Pigeon Guillemots are stocky birds with rounded wings and bodies and straight bills. In breeding plumage, adults are solid black with white wing patches. Non-breeding adults and juveniles have white bellies and are mottled gray-and-white above. In all plumages, the birds have bright red feet.
Pigeon Guillemots are found along rocky shores and inshore waters along the Pacific coast from Alaska to California. During the breeding season, they can be found on rocky islands and mainland cliffs that are protected from predators, as well as on a variety of man-made structures. In the water, they are usually close to rocky shorelines where the water is 30-90 feet deep.
Pigeon Guillemots forage by diving and swimming underwater, propelled mostly by their wings, but, unlike most alcids, they also use their feet for propulsion. They forage by searching the bottom, diving up to 150 feet. They can also sometimes be seen on the surface of the water swimming with their heads submerged. They often sit on rocks with fish held crosswise between their bills until they swallow them.
Small fish and a variety of other aquatic creatures, including mollusks and crustaceans, make up the Pigeon Guillemot's diet.
The nesting practices of Pigeon Guillemots vary from those of other alcids. They regularly lay two eggs, rather than one, and, while they will nest in loose colonies, they also nest singly. Birds do not breed until they are 3-5 years old. The male chooses the site in a crevice or cave, among boulders, under driftwood, or in a man-made structure such as a wharf or pipe. The pair may excavate their own nest, or use the abandoned burrow of another animal. Nest sites are reused from year to year. The nest is a shallow scrape in a pile of soil, pebbles, or shell scraps. Both parents incubate the eggs for about four weeks. Both parents feed the young until they leave the nest at about 4-6 weeks after hatching. When the young leave the nest, they can swim and dive, but they cannot fly well for another two or three weeks.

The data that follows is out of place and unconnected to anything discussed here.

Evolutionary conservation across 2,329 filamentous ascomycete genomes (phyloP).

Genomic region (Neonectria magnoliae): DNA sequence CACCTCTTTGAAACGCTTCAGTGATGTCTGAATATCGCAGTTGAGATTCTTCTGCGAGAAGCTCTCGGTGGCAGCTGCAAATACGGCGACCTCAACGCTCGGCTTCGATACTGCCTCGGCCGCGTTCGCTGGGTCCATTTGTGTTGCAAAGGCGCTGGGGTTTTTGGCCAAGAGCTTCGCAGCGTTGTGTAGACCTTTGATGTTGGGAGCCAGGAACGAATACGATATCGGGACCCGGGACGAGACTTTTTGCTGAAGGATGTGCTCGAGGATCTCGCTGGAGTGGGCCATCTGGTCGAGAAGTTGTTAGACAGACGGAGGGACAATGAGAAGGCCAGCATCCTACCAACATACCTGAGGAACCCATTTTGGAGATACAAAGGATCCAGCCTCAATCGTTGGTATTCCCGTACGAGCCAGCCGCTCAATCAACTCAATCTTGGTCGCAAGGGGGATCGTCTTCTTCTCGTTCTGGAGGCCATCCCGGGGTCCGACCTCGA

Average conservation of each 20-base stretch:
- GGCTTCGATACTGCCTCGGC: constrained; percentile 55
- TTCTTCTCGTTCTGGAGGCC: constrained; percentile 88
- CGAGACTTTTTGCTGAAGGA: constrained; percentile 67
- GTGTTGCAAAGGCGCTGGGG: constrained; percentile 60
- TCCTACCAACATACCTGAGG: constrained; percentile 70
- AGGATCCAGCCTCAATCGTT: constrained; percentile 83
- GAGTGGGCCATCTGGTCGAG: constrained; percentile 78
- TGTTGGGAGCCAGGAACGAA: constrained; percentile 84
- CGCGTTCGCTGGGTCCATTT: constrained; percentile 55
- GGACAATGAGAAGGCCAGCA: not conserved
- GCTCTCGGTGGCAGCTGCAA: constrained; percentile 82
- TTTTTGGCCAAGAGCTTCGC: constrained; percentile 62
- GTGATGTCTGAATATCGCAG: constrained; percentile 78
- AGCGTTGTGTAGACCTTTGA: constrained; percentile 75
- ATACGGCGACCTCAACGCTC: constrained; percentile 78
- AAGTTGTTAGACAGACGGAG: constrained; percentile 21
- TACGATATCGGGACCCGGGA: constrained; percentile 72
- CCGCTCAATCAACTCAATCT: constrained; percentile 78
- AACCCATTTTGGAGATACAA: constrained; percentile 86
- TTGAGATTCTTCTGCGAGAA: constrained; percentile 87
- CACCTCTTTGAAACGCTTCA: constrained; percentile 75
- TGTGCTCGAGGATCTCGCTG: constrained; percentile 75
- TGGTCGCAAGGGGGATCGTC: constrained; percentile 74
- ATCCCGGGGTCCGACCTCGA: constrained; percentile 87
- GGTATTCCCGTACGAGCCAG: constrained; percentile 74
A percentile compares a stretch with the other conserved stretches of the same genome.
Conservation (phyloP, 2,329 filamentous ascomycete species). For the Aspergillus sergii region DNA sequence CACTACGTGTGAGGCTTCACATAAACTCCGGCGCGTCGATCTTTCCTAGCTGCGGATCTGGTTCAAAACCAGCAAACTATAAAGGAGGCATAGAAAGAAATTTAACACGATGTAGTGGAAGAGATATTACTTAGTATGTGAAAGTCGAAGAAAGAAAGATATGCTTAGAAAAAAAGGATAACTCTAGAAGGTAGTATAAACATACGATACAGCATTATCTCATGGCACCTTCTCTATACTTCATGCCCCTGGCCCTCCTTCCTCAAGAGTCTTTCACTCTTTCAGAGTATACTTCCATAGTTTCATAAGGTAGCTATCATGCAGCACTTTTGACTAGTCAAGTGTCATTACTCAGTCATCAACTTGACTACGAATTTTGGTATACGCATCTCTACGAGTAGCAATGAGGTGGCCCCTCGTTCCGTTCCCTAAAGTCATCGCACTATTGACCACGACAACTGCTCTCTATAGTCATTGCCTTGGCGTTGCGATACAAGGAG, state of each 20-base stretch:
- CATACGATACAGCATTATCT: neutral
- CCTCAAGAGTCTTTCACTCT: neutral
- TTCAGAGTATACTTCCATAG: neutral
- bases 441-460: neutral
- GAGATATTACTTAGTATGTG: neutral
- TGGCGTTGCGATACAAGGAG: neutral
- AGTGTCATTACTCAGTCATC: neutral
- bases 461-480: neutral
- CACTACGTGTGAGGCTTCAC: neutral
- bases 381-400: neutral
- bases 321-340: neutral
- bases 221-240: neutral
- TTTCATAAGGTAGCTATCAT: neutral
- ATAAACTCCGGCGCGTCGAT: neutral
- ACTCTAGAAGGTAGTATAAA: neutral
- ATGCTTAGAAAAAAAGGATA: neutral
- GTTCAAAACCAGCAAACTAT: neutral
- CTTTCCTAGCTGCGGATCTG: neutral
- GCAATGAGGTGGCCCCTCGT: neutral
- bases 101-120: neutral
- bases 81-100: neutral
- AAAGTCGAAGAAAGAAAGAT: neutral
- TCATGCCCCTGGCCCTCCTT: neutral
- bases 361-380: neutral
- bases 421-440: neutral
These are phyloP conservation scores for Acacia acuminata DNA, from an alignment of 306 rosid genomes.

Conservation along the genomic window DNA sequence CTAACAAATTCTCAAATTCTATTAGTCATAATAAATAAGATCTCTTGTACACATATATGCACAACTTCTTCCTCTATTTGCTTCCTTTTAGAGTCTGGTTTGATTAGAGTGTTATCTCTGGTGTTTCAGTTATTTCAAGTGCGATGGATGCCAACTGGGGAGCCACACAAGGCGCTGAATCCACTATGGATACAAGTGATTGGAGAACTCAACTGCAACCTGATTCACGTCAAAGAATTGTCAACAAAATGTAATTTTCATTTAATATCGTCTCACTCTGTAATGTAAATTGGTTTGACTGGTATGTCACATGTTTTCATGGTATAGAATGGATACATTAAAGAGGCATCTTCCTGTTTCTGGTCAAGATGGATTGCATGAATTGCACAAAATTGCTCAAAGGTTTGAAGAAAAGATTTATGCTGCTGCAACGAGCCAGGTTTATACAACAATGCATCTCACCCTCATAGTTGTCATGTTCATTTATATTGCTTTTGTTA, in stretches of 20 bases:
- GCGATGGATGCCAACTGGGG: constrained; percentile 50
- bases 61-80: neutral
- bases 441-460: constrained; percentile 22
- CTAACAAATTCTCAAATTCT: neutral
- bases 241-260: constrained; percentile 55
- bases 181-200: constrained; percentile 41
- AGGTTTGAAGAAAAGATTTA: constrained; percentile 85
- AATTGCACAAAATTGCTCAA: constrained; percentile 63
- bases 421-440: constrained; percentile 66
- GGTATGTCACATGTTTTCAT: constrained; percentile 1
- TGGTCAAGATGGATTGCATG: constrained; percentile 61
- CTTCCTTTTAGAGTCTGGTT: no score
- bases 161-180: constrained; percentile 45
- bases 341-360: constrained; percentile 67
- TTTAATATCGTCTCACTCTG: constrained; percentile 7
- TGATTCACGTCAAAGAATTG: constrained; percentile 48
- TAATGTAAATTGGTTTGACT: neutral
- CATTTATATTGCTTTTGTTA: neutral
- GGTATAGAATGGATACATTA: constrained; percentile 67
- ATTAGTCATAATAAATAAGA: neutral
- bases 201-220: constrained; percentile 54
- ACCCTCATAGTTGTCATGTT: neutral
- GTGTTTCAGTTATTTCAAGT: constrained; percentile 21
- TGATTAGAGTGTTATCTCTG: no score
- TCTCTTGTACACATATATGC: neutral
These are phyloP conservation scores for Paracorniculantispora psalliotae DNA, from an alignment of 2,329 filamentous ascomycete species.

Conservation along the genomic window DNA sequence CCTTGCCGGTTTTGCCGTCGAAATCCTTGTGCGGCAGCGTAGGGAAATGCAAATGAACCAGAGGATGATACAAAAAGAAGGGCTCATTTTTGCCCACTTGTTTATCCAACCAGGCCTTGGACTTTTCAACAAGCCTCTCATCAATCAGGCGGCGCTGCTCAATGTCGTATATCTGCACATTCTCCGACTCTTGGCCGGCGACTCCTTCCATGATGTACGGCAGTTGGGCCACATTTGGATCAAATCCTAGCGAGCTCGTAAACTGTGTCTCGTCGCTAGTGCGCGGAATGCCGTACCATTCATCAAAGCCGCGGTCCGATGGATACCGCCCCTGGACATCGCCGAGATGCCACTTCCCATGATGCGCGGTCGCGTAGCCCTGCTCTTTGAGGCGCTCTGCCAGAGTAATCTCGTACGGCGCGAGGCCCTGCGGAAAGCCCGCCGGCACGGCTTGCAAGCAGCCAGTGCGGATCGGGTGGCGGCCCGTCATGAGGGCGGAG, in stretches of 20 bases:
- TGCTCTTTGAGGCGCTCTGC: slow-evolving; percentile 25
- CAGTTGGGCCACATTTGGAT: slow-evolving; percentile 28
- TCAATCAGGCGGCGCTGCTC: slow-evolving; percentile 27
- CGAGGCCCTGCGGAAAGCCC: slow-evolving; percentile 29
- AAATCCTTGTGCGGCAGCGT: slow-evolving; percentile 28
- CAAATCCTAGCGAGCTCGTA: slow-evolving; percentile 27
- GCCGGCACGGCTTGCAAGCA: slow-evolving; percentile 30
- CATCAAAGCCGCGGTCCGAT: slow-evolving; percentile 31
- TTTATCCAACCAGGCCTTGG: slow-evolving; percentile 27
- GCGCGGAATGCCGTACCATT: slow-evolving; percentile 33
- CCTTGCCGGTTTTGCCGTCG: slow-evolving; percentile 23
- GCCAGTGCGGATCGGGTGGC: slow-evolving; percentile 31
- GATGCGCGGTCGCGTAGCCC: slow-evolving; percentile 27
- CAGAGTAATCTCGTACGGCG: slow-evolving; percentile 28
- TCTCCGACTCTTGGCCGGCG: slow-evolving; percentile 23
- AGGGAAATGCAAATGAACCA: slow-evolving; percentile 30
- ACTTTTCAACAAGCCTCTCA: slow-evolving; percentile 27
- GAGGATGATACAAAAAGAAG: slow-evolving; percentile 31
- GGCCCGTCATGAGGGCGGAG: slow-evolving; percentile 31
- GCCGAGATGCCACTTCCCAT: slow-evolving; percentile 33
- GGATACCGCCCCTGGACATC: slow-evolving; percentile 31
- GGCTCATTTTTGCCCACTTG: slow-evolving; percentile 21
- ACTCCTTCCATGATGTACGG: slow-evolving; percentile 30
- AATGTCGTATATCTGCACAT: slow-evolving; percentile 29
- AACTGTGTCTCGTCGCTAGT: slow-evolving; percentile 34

Washington's breeding population of Pigeon Guillemots does not appear to migrate. However, more birds are present in Puget Sound in the winter, and these birds may have migrated north from farther south.
The population of Pigeon Guillemots in Washington is not well known, and has probably declined in recent decades. They are highly vulnerable to oil spills and other pollution, changing water temperatures, introduced mammals on nesting islands, and gill-nets. Numbers fluctuate from year to year. Significant increases were seen on the colony at Protection Island from 1976-1984, but that colony has declined dramatically from 3,000 pairs in 1993 to only 1,967 pairs in 1995. A conservative estimate puts the total number of birds in Washington during the breeding season at about 4,000 birds, although some estimates are closer to 6,000. Since they are not tightly clustered on a few breeding colonies, Pigeon Guillemots are less vulnerable than many alcid species to localized disturbances. In the absence of reliable population estimates however, the conservation status of this species is difficult to ascertain.
When and Where to Find in Washington
Pigeon Guillemots are common year round along Washington's rocky coastline and in Puget Sound. They are more common and widespread in winter. They nest throughout the salt-water coastlines of Washington in practically every small island or coastline habitat throughout the state. Larger colonies are found in San Juan, Jefferson, Island, and Clallam Counties, and smaller colonies and single pairs are found throughout Puget Sound.
Washington Range Map
North American Range Map
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- Thick-billed MurreUria lomvia
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- Ancient MurreletSynthliboramphus antiquus
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- Whiskered AukletAethia pygmaea
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- Tufted PuffinFratercula cirrhata
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